The basic problem that all these problems stemmed from was simply a dullness to the forward aid. Now, we begin the ride with a rousing canter, and the only right answer is FORWARD, even when the work gets tough and he has to work to find the right balance. Doing some lungework and demanding forward--very forward--helped reinstall the button. He's long legged and short backed, so he needs a lot of carrying power to stay "up." I used to not want the forward if it got scrambly or hollow--now I realize I need the forward FIRST before I can finesse the roundness and balance.

                                      It's an obedience issue. Try the canter warmup. Make him scoot forward when you tap with the whip on the lunge.
                                      2007 Welsh Cob C X TB GG Eragon
                                      Our training journal.
                                      1989-2008 French TB Shamus Fancy
                                      I owned him for fifteen years, but he was his own horse.


                                      • Original Poster

                                        Thanks for all the replies and suggestions.

                                        I figured out the problem. My horse does not have a forward problem..... I have a forward problem.

                                        My horse could care less how he looks at a show. The only thing he cares about is weather I'm going to make him work hard or not. If I don't have the confidence to ride him at a show like I ride him at home he's not going to do it on his own.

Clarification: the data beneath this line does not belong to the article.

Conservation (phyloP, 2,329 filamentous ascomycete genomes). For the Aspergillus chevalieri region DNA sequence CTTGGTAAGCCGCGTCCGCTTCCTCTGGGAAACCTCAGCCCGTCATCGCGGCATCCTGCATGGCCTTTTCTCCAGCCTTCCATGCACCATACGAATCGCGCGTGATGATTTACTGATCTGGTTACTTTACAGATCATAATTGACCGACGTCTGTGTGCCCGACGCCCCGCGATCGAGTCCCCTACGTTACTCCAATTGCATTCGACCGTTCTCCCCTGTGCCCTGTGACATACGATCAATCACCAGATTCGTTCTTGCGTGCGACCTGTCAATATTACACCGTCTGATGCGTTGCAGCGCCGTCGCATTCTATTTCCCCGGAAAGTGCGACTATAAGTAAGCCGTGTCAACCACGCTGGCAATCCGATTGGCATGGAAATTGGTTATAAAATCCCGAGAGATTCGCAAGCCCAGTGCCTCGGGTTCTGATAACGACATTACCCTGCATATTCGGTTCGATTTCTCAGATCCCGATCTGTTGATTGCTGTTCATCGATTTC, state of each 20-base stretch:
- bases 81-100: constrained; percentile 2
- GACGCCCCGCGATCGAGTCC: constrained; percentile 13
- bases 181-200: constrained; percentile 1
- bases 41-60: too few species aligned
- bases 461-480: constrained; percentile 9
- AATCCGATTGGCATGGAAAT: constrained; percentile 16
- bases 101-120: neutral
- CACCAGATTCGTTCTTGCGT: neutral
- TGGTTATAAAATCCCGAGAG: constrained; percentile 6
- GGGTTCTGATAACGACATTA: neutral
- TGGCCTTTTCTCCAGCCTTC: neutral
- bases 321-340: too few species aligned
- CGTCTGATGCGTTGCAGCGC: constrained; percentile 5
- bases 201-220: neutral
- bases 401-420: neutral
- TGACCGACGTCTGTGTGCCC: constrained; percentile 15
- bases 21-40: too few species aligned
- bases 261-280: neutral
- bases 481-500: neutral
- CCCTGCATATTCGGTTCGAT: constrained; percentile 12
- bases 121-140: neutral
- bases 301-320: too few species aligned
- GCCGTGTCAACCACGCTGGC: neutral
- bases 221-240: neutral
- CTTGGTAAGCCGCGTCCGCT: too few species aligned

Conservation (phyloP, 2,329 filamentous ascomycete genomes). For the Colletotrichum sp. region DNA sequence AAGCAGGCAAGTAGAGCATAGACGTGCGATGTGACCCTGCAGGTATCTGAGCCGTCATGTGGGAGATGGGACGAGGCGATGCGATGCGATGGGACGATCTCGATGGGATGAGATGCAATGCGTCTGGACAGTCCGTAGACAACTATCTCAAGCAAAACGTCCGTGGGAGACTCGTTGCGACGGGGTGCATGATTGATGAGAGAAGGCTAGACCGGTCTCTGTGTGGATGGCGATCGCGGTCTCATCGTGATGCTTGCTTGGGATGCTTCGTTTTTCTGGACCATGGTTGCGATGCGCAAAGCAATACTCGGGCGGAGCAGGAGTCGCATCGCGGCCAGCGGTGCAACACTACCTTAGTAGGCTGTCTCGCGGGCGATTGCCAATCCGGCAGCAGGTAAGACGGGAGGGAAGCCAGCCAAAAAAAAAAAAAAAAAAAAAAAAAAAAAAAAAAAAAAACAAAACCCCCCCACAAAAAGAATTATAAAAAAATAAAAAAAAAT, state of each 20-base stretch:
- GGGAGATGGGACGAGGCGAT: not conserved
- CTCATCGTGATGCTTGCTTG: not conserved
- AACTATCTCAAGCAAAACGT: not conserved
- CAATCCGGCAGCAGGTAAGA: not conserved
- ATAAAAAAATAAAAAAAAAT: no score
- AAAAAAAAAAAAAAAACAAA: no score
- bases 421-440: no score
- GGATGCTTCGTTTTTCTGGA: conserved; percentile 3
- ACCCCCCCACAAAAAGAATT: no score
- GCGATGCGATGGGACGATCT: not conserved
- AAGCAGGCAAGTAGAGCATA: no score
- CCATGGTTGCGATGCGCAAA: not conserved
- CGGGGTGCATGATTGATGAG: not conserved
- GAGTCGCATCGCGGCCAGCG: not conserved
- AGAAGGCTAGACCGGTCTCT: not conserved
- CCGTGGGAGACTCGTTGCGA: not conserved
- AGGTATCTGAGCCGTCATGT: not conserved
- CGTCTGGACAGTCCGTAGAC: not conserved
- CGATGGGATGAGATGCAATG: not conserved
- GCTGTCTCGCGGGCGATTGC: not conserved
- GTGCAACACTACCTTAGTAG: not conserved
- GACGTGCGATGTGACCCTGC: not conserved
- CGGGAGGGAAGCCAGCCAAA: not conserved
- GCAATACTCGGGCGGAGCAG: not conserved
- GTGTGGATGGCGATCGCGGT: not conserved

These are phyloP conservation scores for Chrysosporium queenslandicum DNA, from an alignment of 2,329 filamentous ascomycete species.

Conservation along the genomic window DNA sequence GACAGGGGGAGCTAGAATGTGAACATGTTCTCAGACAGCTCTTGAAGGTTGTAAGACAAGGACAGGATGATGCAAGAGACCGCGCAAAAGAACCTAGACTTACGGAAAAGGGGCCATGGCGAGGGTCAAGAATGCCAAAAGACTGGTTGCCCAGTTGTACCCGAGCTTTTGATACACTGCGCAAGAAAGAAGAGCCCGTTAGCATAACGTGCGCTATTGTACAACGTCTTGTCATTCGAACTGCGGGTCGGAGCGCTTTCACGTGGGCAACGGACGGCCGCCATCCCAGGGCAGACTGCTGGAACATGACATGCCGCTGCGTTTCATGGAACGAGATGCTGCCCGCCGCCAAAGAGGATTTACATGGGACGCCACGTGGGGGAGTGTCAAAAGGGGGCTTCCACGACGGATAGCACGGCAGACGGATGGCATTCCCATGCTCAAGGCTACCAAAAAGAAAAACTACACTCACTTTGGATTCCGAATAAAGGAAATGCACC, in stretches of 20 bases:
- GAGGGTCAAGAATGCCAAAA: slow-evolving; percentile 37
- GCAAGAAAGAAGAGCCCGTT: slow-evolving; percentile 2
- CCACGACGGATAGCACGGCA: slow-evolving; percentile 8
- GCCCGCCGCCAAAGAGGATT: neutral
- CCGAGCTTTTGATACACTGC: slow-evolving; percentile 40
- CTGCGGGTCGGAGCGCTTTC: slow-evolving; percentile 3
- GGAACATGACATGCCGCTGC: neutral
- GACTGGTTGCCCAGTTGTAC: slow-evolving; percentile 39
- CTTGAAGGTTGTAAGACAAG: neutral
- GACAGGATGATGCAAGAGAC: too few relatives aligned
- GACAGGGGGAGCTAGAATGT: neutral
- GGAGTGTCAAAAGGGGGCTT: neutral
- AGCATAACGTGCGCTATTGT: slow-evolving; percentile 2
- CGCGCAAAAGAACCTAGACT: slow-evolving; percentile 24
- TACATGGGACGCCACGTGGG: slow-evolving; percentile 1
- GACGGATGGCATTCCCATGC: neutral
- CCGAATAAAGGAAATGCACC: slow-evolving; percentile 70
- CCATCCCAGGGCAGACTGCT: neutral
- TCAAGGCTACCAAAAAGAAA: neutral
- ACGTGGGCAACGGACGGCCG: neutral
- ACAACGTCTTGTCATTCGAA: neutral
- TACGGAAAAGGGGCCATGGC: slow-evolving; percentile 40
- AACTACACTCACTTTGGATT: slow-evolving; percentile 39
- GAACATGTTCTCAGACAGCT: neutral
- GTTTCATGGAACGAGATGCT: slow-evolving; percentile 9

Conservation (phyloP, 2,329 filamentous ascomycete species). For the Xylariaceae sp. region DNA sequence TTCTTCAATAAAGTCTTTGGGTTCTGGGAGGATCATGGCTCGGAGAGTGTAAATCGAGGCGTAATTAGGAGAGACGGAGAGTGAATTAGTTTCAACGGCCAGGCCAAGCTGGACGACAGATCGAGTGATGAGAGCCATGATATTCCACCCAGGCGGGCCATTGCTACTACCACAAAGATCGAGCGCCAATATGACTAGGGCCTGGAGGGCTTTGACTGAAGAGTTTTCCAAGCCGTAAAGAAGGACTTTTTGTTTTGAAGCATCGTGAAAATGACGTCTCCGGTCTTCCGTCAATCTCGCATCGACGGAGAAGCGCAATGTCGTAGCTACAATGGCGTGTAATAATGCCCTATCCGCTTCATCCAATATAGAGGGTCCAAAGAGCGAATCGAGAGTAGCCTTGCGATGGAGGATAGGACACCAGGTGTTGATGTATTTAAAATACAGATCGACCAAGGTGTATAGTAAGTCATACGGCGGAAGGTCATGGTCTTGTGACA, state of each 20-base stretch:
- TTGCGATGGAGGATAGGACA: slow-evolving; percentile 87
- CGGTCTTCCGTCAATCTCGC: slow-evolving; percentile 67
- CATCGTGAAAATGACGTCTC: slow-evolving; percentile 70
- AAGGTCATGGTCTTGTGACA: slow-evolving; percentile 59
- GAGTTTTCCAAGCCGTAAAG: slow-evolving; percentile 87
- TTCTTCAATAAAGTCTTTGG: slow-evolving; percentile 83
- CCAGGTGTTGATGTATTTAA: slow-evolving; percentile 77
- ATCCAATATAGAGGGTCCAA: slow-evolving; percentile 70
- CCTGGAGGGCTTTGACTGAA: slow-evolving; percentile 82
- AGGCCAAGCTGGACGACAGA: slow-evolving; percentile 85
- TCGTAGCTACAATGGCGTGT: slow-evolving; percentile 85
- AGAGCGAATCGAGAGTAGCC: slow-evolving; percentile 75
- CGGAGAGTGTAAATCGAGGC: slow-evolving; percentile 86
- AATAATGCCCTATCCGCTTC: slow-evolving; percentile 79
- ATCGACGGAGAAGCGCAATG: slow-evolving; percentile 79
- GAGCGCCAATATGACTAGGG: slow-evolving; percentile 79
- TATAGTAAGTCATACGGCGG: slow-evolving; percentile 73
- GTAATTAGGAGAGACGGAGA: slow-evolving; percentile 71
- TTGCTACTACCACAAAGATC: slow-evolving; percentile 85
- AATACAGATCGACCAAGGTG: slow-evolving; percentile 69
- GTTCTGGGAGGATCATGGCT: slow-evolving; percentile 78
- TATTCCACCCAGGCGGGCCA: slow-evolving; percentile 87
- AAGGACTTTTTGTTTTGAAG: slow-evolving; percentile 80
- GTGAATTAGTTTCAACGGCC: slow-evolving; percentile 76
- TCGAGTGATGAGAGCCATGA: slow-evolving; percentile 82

I need to realize that at a show there is going to be a little more tension in his body and when I first get on I may only have a TL horse to ride right then. It's up to me to make him into the 2nd level horse I know he can be. It's up to me to forget about all of the other people and how we look for the moment and just get him out and moving. Once he's moving than I can mold him where I need him and going back if I need to.

                                        For the past few days that's all I've worked on and voila he's forward soft and happy. Of course we are not at a show but I'm concentrating on just him and how he feels rather than what I want to work on that day. Once I feel that he needs more suppleness here or there and I'm able to work it out of him things go much smoother.

                                        Sometimes the lessons are technical and sometimes they're mental. This one was mental.